The Auteur: Sister Bambi 5 (December 2015)

The Auteur: Sister Bambi #5

I don’t know. I’m not sure what other response one should have to Sister Bambi’s conclusion, just because—well, first off, it has almost nothing to do with this series and instead serves to close off the entire Auteur franchise (unfortunately)—but because the comic is so strange.

Spears splits the (double-sized) issue between a script for what seems more like the final issue of Sister Bambi and regular comic story. The regular comic story has Rex battling it out with what seems to be his creator (only Spears only writes the book, so maybe it’s supposed to be Callahan). Is it a reflection on the state of the creator and the creation? Of the artist’s place in the twenty-first century? Or is it just Spears and Callahan being gross?

The comic works, to some degree, on all three levels, but never all the way. Even though Callahan puts a lot of work into the art, the story isn’t particularly engaging. Especially not when juxtaposed against Spears’s other script, which one can easily imagine visualized and it would be rather funny.

So, in the end, Sister Bambi’s conclusion seems to be a mercy killing, which is odd, because if readers made it through ten issues… they might want something better for Rex and company.

Spears and Callahan achieve irreverent and absurd; hopefully they weren’t going profound and sublime. Either way, it’s one heck of a way to end a comic.

CREDITS

None of Us Get Out of Here Alive; writer and letterer, Rick Spears; artist, James Callahan; colorist, Luigi Anderson; editor, Charlie Chu; publisher, Oni Press.

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The Auteur: Sister Bambi 4 (September 2015)

The Auteur: Sister Bambi #4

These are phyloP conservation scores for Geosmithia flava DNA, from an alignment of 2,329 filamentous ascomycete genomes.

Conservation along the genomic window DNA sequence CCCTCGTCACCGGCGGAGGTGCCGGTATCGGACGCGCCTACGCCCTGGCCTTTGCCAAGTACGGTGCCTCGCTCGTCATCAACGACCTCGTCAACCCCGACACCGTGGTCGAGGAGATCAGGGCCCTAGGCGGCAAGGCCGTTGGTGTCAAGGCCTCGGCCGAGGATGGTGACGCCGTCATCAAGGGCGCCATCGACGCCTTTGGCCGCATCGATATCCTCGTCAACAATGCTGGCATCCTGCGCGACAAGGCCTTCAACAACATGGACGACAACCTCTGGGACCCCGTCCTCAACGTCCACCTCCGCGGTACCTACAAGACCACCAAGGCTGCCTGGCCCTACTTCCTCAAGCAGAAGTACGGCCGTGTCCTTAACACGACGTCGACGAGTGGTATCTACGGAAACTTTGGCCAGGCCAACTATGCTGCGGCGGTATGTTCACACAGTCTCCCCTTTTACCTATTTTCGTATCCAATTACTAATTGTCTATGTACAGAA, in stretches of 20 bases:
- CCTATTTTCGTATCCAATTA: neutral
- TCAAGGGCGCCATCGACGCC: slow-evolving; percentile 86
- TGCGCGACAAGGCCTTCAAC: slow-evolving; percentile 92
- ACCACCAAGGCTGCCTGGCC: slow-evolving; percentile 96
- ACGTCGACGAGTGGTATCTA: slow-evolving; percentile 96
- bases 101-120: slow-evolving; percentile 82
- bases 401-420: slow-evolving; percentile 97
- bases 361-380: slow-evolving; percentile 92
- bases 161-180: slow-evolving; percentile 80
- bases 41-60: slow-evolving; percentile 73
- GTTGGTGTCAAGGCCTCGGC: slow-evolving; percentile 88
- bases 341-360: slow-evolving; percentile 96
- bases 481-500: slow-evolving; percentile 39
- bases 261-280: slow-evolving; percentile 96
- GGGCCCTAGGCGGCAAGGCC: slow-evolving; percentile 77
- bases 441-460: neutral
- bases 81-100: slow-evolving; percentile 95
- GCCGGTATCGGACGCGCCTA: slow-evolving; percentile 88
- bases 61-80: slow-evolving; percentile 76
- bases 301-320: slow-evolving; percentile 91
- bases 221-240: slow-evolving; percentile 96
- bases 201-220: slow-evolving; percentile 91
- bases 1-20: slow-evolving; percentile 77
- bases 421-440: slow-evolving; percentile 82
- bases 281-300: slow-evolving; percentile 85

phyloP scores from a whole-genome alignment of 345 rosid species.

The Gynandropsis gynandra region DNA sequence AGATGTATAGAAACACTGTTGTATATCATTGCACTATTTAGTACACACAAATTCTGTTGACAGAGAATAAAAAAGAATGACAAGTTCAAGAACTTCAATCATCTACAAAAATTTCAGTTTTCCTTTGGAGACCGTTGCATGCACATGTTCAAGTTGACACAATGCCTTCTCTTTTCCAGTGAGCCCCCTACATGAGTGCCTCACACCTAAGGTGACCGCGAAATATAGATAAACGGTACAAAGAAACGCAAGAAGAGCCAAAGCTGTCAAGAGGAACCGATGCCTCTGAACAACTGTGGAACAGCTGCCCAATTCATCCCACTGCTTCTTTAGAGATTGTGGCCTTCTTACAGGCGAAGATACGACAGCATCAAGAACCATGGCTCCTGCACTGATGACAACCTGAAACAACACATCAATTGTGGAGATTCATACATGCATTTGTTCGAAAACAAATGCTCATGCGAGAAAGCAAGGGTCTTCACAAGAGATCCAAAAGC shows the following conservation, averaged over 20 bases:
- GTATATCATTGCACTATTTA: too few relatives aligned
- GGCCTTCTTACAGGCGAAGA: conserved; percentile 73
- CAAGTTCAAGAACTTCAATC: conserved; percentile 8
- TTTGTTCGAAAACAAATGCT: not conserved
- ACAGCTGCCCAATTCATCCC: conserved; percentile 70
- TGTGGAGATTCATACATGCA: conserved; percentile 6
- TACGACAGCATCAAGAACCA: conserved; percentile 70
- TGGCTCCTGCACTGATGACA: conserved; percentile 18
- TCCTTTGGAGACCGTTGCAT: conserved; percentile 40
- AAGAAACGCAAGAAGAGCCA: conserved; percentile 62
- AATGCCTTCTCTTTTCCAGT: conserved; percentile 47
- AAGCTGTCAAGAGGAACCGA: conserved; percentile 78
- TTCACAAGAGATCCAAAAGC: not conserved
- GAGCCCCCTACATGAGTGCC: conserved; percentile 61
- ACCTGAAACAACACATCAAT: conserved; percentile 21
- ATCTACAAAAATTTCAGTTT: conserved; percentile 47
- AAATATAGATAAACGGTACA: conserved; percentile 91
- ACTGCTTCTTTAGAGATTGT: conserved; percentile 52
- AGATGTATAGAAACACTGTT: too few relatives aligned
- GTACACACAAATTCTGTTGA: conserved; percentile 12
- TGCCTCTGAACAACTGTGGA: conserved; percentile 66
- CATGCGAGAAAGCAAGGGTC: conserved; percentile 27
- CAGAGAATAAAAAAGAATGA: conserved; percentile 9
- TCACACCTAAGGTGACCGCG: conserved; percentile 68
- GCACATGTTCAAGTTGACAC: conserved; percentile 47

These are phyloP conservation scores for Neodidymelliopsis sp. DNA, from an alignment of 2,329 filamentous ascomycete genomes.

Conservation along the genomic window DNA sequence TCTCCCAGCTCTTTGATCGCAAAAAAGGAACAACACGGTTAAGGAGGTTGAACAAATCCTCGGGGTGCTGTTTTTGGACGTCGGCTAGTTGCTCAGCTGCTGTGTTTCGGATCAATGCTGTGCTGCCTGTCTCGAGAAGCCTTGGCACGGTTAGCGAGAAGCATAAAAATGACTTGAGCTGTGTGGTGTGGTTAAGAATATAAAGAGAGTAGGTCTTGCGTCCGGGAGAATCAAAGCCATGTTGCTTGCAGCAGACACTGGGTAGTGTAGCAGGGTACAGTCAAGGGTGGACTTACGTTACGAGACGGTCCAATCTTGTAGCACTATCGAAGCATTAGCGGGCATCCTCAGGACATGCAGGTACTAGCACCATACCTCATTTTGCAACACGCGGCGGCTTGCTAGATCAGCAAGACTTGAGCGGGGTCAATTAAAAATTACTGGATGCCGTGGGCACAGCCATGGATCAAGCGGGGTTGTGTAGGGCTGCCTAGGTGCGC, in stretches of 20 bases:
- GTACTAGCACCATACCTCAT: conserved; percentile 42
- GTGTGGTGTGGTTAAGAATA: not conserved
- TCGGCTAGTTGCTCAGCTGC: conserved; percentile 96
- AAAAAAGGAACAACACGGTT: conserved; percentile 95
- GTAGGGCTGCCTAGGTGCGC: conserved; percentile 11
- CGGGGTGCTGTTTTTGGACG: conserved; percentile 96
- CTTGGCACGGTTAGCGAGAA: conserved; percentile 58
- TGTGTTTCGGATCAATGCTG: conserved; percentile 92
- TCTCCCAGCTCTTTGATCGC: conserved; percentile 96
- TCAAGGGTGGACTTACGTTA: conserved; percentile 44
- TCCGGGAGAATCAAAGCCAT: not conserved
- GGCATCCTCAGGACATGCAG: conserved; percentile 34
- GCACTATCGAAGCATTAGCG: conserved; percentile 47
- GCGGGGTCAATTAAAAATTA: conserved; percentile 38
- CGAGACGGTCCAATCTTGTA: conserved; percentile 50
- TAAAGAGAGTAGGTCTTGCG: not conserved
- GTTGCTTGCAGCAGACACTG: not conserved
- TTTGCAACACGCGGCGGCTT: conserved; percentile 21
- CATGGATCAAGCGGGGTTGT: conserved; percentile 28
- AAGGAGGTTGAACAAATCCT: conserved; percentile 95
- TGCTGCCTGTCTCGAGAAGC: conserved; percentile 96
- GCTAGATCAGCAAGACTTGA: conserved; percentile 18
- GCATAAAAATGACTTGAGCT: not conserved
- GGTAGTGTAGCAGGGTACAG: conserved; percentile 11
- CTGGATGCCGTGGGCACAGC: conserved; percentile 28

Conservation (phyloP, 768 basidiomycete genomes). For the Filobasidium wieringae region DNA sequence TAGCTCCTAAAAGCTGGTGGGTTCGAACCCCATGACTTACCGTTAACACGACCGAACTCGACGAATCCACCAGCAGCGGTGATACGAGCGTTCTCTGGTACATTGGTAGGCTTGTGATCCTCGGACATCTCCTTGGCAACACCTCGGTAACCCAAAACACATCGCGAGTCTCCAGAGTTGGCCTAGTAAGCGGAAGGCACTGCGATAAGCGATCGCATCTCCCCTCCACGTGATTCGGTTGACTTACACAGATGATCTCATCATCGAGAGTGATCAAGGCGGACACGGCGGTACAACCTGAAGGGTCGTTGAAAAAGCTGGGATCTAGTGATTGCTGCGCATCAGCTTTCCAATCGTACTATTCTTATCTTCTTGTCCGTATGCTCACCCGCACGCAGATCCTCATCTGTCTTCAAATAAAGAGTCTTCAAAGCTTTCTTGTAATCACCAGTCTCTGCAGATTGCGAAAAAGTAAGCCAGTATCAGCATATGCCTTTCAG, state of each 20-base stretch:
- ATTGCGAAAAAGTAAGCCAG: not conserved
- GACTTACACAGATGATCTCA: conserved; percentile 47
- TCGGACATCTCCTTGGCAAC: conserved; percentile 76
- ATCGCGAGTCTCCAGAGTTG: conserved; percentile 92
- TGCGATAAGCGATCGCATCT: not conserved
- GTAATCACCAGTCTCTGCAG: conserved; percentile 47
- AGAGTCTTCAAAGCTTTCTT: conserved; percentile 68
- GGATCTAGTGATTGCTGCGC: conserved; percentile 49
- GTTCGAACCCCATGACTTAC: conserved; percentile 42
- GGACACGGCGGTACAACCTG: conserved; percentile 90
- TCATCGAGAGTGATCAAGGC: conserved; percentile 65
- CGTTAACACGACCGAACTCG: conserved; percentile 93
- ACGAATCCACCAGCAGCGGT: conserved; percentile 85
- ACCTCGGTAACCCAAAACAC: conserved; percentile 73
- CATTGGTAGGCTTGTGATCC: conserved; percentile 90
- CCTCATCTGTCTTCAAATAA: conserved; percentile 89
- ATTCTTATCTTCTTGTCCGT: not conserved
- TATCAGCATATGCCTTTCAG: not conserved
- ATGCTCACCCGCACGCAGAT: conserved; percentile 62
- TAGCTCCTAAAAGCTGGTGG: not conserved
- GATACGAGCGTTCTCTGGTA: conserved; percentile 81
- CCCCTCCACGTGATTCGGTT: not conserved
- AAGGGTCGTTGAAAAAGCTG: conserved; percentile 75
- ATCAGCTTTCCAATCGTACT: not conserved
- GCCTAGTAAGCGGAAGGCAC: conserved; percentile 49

I enjoyed this issue of Sister Bambi. The soft cliffhanger, especially considering the comic opens with a comedic bookend, is annoying but in a pointless kind of way. Spears is still chasing something with the series, even though once you bring in zombie triceratops, you’ve sort of given up.

Spears is no longer bothering trying to find absurd humor in Hollywood movie-making. He’s barely trying to find humor. He’s certainly not sensationalizing the reader anymore. Instead, he’s just running amuck on Bambi, which is fine, because it gives Callahan stuff to do. Unfortunately, even though the book’s best as an example of Callahan’s skill and inventiveness, the script forces Callahan to be too inventive. Spears doesn’t give him enough room for all the lunacy. So there are these battles between the serial killer guy and the zombie lions, tigers, and bears, and Callahan has to do them in these little panels. They’re great little panels. But I’ll bet he’d have done better not illustrating them on postage stamp scale.

Let’s see if I missed anything–some lame one-liners, lots of crazy action, a too obvious subplot–nope, I got it all. Sister Bambi has gotten to the point I don’t remember much between issues, which is good; I’d also remember when the series was a lot better.